The revised hardcover edition of From Day to Day was re-published exactly three years ago this week. I don’t think I ever realized the significance of this week in any of my previous reflections. Monday, April 22, represented the 74th anniversary of the liberation of Sachsenhausen, and with it, freedom after almost six years for Thomas Buergenthal. Similarly, April 27-28, 1945 represents the final entry in Nansen’s diary. Nansen’s agonized, brutally honest words from that entry, when he is on the cusp of freedom, are worth repeating:
“What on earth am I to write? It’s as impossible today as on all the other days that have passed in one long whirl of unreality and fairy tale. . .. The day before yesterday I was to scribble a message to Kari, only a hurried greeting, a few words on a scrap of paper, with the mudguard of a truck to write on. . .. But no, it seemed to me impossible, insuperable! . . . I felt like crying with despair and rage. . .. Dear, darling Kari! .. . . I don’t know what more I got down. I had to write something, couldn’t say I found it impossible. Only a little message—I’ll be soon be home! Surely I could write that much! And so I wrote that. . .. And here I am, as bankrupt, as confused, and as stupefied as ever, out of contact with reality, because it is in fact unbelievable.”
Anniversaries are also a time for stock-taking. Here are some of the highlights of my three-year journey (cumulative through 12/31/18):
Miles traveled: 51,807
Website visitors: 7,301
Presentation audiences: 5,000+
Presentations made: 137
Blogs written: 105
Speaking of blogs, several friends have wondered at the recent dearth of blogs from me. I can only plead a busy travel schedule, which has prevented me from collecting all my thoughts. But the travels have certainly been worthwhile. The following represents just a few of the highlights in the first quarter of 2019, (but which nevertheless are emblematic of the entire experience with this book since the start):
- Before speaking at the Providence Athenaeum in February I was shown the library’s rare book collection, which is rare indeed: a first edition, signed copy of Walt Whitman’s Leaves of Grass, a first edition Moby Dick, and a library charge-out book signed by library patron “E.A. Poe.”
- In Barrington, RI, an audience member that his own grandfather had spent time in Grini, the Norwegian camp where Nansen spent almost 18 months.
- In Baltimore, I met a 92 year-old patron named Joel. Joel returned to the room where I had spoken just as I was packing up to leave. He told me that my recitation of Nansen’s dairy entry for August 27, 1944, wherein he relates that his love for Kari is of eternity, and will never die “even though we should never meet again,” had struck a nerve with him. Joel explained that he fought in the Italian campaign during WWII, and had lost a brother in the Battle of the Bulge, and had another brother injured in the same battle. With tears in his eyes, he confessed that while fighting in Italy he never thought he would make it home alive himself. Joel then confessed that, until that very day, he had never mentioned this crippling fear to anyone else in his entire life.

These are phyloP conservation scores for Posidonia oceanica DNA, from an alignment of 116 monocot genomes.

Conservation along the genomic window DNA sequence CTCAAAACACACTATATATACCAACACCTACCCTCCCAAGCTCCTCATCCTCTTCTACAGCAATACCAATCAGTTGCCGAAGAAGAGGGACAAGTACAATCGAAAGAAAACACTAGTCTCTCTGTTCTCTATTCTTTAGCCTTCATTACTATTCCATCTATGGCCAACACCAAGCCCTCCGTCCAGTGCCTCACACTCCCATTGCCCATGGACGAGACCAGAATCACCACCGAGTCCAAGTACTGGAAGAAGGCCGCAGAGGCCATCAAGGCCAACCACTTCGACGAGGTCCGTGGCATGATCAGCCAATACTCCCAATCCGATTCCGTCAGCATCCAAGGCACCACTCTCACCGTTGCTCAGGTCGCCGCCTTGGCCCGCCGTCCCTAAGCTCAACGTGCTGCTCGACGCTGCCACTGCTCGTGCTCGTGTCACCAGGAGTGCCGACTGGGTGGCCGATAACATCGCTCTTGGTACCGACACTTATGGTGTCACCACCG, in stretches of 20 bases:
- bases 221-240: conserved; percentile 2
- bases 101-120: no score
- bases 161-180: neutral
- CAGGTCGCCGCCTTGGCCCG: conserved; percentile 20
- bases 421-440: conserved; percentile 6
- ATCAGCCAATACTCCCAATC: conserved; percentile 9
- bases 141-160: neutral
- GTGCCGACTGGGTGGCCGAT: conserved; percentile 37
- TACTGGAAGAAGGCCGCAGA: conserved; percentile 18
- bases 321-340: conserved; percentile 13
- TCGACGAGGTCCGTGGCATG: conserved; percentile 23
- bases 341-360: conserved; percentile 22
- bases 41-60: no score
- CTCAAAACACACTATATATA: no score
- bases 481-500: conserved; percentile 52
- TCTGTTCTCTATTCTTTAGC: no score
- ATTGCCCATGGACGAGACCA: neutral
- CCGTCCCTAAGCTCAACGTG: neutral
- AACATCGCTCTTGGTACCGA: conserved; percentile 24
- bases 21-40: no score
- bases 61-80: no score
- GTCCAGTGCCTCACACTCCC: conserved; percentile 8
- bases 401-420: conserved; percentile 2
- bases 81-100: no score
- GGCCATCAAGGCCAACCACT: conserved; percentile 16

- In York, PA, I learned about the famed “Four Chaplains,” sometimes also known as the “Dorchester Chaplains.” Four chaplains (Alexander Goode, a rabbi; John Washington, a Catholic priest; George Fox, a Methodist minister; and Clark Poling, a Reformed Church minister) were sailing with the troop transport SS Dorchester when it was torpedoed on February 3, 1943. When the supply of life jackets ran out, each of the chaplains gave his away, and remained with those unable to escape the sinking ship. The Dorchester sank in 27 minutes, with 672 men still on board. The four chaplains were last seen on deck, arms linked, praying together. The town of York, where Alexander Goode once served as a rabbi and scout leader, commemorates the memory of the Four Chaplains with a prayer breakfast annually around mid-May, close to Rabbi Goode’s birthday of May 10.
- In Milwaukee, a guest brought with her a framed photo from Life Magazine showing the liberation of Dachau [which incidentally occurred April 29, 1945–another April anniversary]. The photo shows four GIs at Dachau’s gate. The one with the cigarette in his mouth was her brother.
- In Lincolnwood, IL, I met a relative of Michael Bornstein, probably the youngest survivor of Auschwitz, and I learned about his moving memoir, Survivor’s Club—I highly recommend it.
- Finally, in Lisle, IL, I met Margaret Roth, a survivor of a different sort. She was born in Germany in 1938 and grew up in the shadow of the war, emigrating to the U.S. in 1968. She inscribed her family memoir, An Ordinary Family in Extraordinary Times, to me as follows: “To Timothy Boyce/For a wonderful talk that showed that human love and compassion can overcome the greatest evil.”
On that positive note, I am excited to begin the fourth year of From Day to Day’s new lease on life, and see what fresh developments and experiences the next 12 months will bring.